All messages are forwarded to the CloudEngine. Make sure you are subscribed to CloudEngine in our marketplace. The free plan lets you reach 1500 free executions per day, enough to process 288 messages coming from 5 devices.
CloudEngine inbound endpoint
Your device data is available in CloudEngine via the new
LoRa4Makers inbound endpoint.
After adding the LoRa4Makers inbound endpoint to your CloudEngine script or flow, you can define filters on incoming data by clicking on this endpoint and adding tags. The following filters are supported:
- DevEUI : filtering on specific device mac addresses (wildcards are not supported)
- device ID : filtering based on the name of your device (wildcards are not supported)
- device tags : based on the tags you associated to your device when creating it
The message data is accessible in your CloudEngine flow or script in a data array:
Common data fields
|DevEUI||device unique identifier|
|Time||The timestamp indicating the moment of the reading|
|DeviceName||The alias name of the device|
|DeviceAddress||This is a unique identifier for the device provided by Proximus|
|FPort||The application port (* or 1-255)|
|FCntUp||LoRa received packet counter value for uplink|
|FCntDn||LoRa received packet counter value for downlink|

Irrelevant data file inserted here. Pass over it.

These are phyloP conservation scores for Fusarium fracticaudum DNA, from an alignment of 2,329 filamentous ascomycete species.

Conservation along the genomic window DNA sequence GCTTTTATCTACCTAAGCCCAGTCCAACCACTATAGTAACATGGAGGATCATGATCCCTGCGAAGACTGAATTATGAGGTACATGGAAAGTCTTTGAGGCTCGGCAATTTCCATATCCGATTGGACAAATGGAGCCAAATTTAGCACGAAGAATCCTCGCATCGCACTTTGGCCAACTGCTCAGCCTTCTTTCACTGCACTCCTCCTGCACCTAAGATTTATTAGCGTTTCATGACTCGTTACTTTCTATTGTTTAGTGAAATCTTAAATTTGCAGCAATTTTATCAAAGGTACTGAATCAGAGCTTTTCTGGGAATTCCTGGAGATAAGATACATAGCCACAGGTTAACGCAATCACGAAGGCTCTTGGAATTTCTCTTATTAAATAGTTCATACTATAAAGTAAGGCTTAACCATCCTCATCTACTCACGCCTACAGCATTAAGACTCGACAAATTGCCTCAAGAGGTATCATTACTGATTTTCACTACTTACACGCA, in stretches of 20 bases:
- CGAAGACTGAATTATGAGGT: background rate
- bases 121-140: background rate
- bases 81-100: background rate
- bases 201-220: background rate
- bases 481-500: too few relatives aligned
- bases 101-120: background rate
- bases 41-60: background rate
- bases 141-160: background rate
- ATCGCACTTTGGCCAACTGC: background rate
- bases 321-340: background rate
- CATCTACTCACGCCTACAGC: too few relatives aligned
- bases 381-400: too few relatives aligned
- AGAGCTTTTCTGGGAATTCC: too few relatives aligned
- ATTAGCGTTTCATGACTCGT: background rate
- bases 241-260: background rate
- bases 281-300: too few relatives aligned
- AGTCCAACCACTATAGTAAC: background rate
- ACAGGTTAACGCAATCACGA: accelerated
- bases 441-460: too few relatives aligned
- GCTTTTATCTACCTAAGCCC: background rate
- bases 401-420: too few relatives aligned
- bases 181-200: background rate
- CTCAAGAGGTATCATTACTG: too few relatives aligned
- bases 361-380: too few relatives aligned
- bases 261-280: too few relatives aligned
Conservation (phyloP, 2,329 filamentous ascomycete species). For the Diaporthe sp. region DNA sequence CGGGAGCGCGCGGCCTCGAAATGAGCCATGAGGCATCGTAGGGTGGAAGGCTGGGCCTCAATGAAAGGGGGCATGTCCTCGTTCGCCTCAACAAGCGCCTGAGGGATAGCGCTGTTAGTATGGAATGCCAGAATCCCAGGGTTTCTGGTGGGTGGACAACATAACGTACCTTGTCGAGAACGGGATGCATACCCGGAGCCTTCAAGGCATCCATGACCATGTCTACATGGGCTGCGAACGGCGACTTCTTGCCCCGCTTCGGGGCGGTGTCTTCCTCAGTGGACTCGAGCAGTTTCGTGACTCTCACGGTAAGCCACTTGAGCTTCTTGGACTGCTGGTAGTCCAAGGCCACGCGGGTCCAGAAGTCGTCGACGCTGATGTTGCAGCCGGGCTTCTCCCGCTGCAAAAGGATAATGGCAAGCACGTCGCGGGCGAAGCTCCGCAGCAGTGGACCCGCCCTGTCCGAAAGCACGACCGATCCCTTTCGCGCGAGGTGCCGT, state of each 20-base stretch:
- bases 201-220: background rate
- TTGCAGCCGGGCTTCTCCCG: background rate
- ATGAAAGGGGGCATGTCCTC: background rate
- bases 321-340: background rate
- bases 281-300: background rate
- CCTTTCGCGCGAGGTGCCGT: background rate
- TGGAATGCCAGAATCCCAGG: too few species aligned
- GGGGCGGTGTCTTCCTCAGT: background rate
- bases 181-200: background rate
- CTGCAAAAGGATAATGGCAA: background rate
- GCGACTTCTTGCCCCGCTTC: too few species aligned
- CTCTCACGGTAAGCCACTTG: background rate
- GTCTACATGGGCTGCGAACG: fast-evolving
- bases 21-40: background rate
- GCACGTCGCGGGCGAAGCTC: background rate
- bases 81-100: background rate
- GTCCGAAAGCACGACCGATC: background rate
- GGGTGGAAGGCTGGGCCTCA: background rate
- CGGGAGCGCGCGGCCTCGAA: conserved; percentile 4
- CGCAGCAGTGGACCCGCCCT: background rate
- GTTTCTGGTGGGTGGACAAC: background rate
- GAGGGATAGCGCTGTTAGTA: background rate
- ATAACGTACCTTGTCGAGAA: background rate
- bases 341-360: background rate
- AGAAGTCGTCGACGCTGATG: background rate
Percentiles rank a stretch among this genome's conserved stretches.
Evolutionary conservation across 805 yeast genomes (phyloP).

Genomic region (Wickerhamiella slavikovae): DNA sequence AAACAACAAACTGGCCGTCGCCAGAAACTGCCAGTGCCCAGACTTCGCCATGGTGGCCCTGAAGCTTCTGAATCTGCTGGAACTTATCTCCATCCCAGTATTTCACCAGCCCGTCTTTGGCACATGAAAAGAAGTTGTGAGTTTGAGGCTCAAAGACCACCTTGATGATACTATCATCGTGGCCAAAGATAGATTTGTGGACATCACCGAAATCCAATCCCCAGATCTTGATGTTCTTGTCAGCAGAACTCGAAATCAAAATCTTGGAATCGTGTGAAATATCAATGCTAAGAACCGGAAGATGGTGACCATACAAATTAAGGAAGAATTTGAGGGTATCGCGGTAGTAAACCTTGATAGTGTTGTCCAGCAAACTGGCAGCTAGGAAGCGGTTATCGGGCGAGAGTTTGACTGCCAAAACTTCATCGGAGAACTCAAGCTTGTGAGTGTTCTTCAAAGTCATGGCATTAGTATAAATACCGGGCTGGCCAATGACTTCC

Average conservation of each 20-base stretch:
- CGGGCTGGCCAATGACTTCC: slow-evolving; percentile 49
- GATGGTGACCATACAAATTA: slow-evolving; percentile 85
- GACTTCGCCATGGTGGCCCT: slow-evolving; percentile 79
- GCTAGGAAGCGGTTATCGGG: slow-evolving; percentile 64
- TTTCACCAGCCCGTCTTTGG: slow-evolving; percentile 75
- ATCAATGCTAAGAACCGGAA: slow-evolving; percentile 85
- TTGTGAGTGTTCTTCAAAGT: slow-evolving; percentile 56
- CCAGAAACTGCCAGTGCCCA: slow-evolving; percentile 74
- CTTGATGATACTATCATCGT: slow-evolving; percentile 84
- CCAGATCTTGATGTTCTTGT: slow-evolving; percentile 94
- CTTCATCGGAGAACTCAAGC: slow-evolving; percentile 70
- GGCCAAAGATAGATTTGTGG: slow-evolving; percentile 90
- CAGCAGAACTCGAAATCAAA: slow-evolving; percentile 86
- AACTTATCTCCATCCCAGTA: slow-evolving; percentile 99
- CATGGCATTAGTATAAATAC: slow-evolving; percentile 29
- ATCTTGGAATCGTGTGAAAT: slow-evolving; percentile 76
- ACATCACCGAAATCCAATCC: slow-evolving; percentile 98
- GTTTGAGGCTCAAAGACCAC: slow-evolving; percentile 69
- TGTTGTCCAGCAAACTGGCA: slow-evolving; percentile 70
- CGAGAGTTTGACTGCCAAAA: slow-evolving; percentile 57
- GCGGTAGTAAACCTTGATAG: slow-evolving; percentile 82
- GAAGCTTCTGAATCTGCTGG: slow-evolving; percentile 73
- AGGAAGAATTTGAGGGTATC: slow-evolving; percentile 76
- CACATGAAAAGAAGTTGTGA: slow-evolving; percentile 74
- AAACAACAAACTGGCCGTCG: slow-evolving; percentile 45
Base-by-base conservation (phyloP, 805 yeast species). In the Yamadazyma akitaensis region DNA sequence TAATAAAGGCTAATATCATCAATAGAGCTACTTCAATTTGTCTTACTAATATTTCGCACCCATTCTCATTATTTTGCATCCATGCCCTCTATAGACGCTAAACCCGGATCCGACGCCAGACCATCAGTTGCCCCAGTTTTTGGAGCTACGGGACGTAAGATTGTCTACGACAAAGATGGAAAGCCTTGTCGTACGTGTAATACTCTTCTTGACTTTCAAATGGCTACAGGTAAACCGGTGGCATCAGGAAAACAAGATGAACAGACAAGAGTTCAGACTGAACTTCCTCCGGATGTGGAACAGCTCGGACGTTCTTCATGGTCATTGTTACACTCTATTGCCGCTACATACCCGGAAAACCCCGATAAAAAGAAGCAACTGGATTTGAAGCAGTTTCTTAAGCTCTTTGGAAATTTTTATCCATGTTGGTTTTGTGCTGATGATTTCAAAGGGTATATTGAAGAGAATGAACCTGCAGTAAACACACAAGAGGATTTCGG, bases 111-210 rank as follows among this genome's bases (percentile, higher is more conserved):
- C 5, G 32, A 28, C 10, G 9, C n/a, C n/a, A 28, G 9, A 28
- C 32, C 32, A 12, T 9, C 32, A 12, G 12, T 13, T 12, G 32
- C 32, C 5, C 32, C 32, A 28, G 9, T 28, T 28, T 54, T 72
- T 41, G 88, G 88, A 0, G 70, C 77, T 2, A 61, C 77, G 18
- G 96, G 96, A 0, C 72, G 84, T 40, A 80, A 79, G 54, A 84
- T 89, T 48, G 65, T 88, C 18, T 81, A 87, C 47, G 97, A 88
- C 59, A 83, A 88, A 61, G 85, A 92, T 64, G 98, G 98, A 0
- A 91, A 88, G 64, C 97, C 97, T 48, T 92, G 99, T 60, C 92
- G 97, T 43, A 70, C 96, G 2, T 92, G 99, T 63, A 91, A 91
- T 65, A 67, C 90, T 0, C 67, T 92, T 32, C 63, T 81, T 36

|LrrRSSI||LoRa base station Received Signal Strength|
|LrrSNR||LoRa base station Signal to Noise Ratio|
|SpFact||LoRa spreading factor|
|SubBand||LoRa subband used|
|Channel||LoRa channel used|
|DvLrrCnt||Amount of lrr's|
|LrrId||Identifier of the LoRa base station|
|Tags||JSON array as a string, containing the device-specific tags|
Generic device data fields
For generic LoRa devices created with LoRa4Makers, the following data field will always be added to the common data fields:
|PAYLOAD||the binary representation of the message|
Exemple of a data array for a generic LoRa device:
[LrrSNR=9.0, Lrrid=004A059B, SpFact=9, SubBand=G3, FPort=1, Channel=LC6, PAYLOAD=1010/9002,20/153,0, FCntUp=809, Time=1571840484578, DevEUI=000012340020CC61, LrrRSSI=-67.0, DeviceAddress=06060606, FCntDn=101, DevLrrCnt=2, Tags=["VERSASENSE"], DeviceName=VERSA-3C61]
AllThingsTalk LoRa RDK fields
For AllThingsTalk LoRa RDK devices created with LoRa4Makers, any of the following field will be added to the common data fields depending on the scenario you have implemented on your board.
|xmotion, ymotion, z_motion|
|latitude, longitude, altitude, time|
Exemple of a data array for a generic LoRa device:
[LrrSNR=5.0, Lrrid=004A022E, SpFact=7, SubBand=G1, FPort=1, Channel=LC2, FCntUp=3, z_motion=0.0, Time=1571818673131, DevEUI=000012340020CC61, LrrRSSI=-94.0, y_motion=1.0, x_motion=-19.0, DeviceAddress=06060606, stream_id=8, FCntDn=2, DevLrrCnt=2, Tags=["ATT","DEMO"], DeviceName=ATTPORT2]
Decoding messages from generic devices
Decoding your raw binary message is best done using CloudEngine in script mode. Refer to the CloudEngine documentation to learn more about scripting mode.
Sample CloudEngine scripts can be found in our GitHub.
AllThingsTalk LoRaWAN RDK tutorial
If you have acquired an AllThingsTalk LoRaWAN RDK, we created a step by step tutorial to onboard this device on the Proximus LoRaWAN network using LoRa4Makers and using CloudEngine to retrieve your messages. The new tutorial can be accessed here.